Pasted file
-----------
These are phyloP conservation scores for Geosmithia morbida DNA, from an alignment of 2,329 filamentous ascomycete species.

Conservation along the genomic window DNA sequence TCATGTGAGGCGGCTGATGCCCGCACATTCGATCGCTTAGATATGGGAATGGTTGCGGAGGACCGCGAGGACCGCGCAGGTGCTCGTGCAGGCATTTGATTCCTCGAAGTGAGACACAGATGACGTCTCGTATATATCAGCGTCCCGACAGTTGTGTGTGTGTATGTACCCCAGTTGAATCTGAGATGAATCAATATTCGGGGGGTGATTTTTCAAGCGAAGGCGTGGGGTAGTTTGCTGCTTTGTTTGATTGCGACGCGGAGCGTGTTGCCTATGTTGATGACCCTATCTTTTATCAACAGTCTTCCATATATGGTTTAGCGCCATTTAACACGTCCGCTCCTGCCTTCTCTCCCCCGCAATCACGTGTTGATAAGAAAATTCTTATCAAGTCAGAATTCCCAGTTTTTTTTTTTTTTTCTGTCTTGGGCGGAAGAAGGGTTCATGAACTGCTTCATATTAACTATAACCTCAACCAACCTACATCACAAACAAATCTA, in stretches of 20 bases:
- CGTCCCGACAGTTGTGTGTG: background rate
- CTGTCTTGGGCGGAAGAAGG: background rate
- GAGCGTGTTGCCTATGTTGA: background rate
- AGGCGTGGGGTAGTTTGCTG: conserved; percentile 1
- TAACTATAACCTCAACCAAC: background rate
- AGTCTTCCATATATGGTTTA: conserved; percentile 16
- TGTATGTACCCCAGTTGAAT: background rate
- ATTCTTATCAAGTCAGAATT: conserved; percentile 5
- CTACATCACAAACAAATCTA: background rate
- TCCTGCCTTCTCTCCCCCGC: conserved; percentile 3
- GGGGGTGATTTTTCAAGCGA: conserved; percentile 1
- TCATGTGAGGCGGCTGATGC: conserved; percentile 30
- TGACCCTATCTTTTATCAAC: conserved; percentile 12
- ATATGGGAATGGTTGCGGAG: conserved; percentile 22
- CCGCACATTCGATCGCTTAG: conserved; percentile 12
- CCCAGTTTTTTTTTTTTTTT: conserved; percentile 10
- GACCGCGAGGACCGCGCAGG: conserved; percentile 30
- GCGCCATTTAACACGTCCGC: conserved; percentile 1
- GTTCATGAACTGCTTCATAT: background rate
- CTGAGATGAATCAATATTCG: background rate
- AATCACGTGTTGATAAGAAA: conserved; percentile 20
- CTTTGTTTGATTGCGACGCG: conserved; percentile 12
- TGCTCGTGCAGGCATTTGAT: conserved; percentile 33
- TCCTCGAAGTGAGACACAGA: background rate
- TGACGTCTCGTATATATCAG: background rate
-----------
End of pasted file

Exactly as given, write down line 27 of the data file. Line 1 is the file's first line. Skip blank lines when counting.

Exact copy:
- TGACGTCTCGTATATATCAG: background rate